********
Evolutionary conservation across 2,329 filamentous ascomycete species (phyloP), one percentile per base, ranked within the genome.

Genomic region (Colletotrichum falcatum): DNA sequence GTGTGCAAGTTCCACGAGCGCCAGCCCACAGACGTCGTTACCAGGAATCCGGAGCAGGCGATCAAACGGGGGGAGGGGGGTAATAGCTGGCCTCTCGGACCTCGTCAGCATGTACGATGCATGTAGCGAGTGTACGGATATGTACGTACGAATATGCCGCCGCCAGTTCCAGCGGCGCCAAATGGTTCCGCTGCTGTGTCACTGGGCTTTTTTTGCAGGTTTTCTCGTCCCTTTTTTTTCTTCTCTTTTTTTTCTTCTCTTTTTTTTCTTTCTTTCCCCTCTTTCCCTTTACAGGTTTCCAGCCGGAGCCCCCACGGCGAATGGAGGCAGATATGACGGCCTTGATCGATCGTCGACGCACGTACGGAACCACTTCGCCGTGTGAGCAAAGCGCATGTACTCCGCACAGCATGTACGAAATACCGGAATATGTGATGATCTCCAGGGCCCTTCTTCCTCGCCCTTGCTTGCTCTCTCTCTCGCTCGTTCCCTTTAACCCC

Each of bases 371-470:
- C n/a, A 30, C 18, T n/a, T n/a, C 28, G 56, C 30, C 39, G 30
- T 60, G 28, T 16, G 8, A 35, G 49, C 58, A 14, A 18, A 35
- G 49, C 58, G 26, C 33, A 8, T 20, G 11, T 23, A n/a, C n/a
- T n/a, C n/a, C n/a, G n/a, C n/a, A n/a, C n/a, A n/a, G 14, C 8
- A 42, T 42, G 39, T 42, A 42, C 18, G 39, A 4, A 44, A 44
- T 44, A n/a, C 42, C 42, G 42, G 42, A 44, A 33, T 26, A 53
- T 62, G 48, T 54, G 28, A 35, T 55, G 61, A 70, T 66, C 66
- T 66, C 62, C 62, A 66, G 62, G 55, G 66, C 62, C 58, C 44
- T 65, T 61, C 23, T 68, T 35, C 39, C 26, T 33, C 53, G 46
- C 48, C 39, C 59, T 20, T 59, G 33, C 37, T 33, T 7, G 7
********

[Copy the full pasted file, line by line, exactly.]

Evolutionary conservation across 2,329 filamentous ascomycete species (phyloP), one percentile per base, ranked within the genome.

Genomic region (Colletotrichum falcatum): DNA sequence GTGTGCAAGTTCCACGAGCGCCAGCCCACAGACGTCGTTACCAGGAATCCGGAGCAGGCGATCAAACGGGGGGAGGGGGGTAATAGCTGGCCTCTCGGACCTCGTCAGCATGTACGATGCATGTAGCGAGTGTACGGATATGTACGTACGAATATGCCGCCGCCAGTTCCAGCGGCGCCAAATGGTTCCGCTGCTGTGTCACTGGGCTTTTTTTGCAGGTTTTCTCGTCCCTTTTTTTTCTTCTCTTTTTTTTCTTCTCTTTTTTTTCTTTCTTTCCCCTCTTTCCCTTTACAGGTTTCCAGCCGGAGCCCCCACGGCGAATGGAGGCAGATATGACGGCCTTGATCGATCGTCGACGCACGTACGGAACCACTTCGCCGTGTGAGCAAAGCGCATGTACTCCGCACAGCATGTACGAAATACCGGAATATGTGATGATCTCCAGGGCCCTTCTTCCTCGCCCTTGCTTGCTCTCTCTCTCGCTCGTTCCCTTTAACCCC

Each of bases 371-470:
- C n/a, A 30, C 18, T n/a, T n/a, C 28, G 56, C 30, C 39, G 30
- T 60, G 28, T 16, G 8, A 35, G 49, C 58, A 14, A 18, A 35
- G 49, C 58, G 26, C 33, A 8, T 20, G 11, T 23, A n/a, C n/a
- T n/a, C n/a, C n/a, G n/a, C n/a, A n/a, C n/a, A n/a, G 14, C 8
- A 42, T 42, G 39, T 42, A 42, C 18, G 39, A 4, A 44, A 44
- T 44, A n/a, C 42, C 42, G 42, G 42, A 44, A 33, T 26, A 53
- T 62, G 48, T 54, G 28, A 35, T 55, G 61, A 70, T 66, C 66
- T 66, C 62, C 62, A 66, G 62, G 55, G 66, C 62, C 58, C 44
- T 65, T 61, C 23, T 68, T 35, C 39, C 26, T 33, C 53, G 46
- C 48, C 39, C 59, T 20, T 59, G 33, C 37, T 33, T 7, G 7